At the beginning of 1978 he found himself in Ludlow as design director of McConnel, an agricultural machinery manufacturer, a job in which he stayed for 15 years before re-organisation led to redundancy. At the age of 56 he hadn’t really expected to find another job, but went on to become a lecturer in Agricultural Engineering at Harper Adams University, which he combined with a successful self-employed consultancy business. In retirement he was able to volunteer his engineering skills and pass on his passion for racing cars to the students of Ludlow College, running their engineering club. With them he enjoyed the success of being national sprint champions at Goodwood with an electric sprint car and circuit racer.
Chris and Dorothy enjoyed many happy years living in Ludlow, where they combined their energy and skills to found the Fabric Trust for St Laurence’s church, raising more than £300,000. Chris cared devotedly for Dorothy as she became less mobile with multiple sclerosis, supporting her to remain active with her many charitable and community activities. He designed a beautiful new home for her where they entertained their family and friends, raised two beloved dogs (Sally and Daisy) and were delighted to welcome and spend time with their grandchildren. He was a real people person, great company and lots of fun.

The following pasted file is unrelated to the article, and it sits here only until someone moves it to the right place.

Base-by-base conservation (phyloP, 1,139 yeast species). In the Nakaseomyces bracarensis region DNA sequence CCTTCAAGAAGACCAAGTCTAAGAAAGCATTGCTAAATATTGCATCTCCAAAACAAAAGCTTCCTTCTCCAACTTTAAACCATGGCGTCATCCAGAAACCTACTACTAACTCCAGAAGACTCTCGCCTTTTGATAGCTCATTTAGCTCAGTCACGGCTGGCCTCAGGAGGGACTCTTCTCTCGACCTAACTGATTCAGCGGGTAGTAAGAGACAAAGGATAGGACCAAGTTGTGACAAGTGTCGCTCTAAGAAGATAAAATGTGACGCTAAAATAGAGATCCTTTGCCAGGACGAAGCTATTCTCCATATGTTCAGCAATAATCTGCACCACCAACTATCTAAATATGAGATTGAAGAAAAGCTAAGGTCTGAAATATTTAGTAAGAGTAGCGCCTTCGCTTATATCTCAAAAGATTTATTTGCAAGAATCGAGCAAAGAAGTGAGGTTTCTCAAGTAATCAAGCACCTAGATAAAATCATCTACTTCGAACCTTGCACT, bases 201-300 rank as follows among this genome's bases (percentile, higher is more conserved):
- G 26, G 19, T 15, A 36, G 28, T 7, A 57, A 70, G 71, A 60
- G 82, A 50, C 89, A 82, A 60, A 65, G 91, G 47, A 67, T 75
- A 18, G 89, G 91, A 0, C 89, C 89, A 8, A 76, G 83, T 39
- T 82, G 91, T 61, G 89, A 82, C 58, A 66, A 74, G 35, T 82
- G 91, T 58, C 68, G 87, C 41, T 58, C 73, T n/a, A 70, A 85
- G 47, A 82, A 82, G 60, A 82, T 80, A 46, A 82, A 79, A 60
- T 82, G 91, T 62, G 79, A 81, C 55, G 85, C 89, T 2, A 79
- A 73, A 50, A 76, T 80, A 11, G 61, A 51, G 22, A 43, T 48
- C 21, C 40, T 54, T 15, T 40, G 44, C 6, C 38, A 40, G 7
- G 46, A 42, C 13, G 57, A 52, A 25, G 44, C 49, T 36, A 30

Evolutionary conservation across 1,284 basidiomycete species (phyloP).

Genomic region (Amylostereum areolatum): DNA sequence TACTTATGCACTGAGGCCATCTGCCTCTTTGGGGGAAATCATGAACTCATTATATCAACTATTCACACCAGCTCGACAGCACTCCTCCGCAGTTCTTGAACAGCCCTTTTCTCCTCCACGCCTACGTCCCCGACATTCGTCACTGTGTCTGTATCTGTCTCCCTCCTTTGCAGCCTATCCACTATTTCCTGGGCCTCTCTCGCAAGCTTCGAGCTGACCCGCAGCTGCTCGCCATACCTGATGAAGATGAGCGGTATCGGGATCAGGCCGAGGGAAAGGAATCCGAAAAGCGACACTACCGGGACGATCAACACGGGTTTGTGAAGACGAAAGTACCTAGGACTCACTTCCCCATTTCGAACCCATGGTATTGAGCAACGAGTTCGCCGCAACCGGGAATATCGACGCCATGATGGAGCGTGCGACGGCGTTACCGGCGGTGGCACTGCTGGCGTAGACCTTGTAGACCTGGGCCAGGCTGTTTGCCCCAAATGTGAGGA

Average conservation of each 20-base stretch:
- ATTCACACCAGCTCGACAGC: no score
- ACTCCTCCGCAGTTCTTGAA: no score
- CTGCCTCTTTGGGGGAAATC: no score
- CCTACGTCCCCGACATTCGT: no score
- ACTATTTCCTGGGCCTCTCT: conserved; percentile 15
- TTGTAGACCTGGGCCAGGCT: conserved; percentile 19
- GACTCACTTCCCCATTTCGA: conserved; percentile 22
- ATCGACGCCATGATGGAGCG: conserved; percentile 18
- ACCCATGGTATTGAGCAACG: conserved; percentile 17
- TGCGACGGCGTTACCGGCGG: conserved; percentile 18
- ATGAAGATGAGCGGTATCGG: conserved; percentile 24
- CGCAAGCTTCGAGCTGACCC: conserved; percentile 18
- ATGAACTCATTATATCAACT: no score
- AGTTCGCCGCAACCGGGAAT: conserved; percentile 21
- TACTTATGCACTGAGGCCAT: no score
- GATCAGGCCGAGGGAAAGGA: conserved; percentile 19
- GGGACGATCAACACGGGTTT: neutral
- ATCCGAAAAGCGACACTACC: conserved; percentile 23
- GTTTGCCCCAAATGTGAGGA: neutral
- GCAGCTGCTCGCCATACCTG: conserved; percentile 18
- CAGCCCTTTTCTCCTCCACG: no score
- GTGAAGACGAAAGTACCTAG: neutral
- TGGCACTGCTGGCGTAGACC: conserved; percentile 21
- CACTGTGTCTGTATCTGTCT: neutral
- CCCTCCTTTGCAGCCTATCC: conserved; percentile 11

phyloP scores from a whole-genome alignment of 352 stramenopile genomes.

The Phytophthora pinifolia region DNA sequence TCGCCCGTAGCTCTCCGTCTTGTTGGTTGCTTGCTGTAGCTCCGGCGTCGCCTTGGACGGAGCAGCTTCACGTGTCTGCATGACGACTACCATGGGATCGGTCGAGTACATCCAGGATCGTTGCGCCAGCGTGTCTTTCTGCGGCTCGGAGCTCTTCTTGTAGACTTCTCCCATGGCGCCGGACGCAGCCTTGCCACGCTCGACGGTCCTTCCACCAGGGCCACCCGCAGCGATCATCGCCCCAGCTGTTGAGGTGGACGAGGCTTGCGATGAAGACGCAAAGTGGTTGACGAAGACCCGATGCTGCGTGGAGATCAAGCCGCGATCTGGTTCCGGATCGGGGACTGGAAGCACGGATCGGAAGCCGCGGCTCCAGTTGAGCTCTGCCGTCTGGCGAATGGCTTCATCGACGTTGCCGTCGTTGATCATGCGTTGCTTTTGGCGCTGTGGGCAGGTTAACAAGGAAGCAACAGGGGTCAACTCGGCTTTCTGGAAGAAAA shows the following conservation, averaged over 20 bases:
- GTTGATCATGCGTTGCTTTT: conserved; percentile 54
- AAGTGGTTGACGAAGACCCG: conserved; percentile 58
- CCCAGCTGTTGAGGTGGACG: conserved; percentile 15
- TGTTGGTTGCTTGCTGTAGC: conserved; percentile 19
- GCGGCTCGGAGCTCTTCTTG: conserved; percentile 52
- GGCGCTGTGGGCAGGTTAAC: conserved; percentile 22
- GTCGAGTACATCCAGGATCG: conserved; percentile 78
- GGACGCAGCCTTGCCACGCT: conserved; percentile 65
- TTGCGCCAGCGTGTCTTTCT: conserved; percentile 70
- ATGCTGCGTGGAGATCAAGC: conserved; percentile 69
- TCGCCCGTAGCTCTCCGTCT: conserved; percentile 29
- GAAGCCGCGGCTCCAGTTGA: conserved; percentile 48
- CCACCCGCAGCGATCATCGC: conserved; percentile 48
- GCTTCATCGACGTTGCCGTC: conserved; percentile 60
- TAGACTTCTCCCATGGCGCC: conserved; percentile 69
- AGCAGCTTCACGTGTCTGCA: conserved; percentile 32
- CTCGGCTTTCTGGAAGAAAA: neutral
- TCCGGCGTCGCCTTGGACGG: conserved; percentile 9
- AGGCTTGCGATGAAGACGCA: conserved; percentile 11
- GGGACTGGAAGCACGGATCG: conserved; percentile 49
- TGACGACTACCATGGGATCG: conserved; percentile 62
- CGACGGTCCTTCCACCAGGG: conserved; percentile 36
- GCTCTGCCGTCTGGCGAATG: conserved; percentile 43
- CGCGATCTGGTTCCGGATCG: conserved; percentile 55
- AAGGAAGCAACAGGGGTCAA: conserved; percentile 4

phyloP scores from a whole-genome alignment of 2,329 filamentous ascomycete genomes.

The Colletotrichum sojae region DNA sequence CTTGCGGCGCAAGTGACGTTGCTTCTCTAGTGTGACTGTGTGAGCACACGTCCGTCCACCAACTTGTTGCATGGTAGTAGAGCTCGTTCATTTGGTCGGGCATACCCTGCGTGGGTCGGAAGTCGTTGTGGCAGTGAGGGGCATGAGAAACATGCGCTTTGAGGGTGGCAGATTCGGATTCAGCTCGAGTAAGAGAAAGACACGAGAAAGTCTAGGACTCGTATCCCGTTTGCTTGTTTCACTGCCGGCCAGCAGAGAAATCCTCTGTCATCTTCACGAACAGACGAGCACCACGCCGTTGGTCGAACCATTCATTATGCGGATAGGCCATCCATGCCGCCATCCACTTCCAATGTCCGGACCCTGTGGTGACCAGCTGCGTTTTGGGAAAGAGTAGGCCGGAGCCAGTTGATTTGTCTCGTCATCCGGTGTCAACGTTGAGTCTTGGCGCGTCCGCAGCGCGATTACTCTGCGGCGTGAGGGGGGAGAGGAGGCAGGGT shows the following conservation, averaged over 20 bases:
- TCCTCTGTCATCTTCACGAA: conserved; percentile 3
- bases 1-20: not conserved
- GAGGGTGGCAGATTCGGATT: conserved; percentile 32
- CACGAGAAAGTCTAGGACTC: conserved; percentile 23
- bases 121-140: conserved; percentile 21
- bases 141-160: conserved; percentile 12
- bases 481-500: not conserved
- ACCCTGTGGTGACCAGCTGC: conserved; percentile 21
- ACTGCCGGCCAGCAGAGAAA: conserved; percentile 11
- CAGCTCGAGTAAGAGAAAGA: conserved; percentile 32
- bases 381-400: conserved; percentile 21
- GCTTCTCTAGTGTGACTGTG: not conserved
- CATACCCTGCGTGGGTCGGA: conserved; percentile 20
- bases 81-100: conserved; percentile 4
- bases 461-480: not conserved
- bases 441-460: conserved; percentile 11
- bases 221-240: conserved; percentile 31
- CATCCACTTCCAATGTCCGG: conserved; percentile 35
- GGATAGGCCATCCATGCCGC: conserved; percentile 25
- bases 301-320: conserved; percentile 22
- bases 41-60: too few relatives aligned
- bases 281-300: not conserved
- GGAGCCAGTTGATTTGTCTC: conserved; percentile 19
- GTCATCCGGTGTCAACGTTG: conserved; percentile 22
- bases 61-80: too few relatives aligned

In retirement, Chris was also able to fulfil his passion for vintage Rolls-Royce cars. Sir Henry the Silver Ghost was a restoration project, whereas the flashier Ada could actually be driven! Sadly Dorothy died in 2011 after celebrating their Golden Wedding Anniversary that year. It was cruel that Parkinson’s disease took a steady toll on Chris’ own mobility, but he never complained, instead facing his challenges with fortitude and a wry sense of humour. He had a strong moral compass and did much for the Ludlow community from campaigning and fund-raising to compassionate acts of kindness.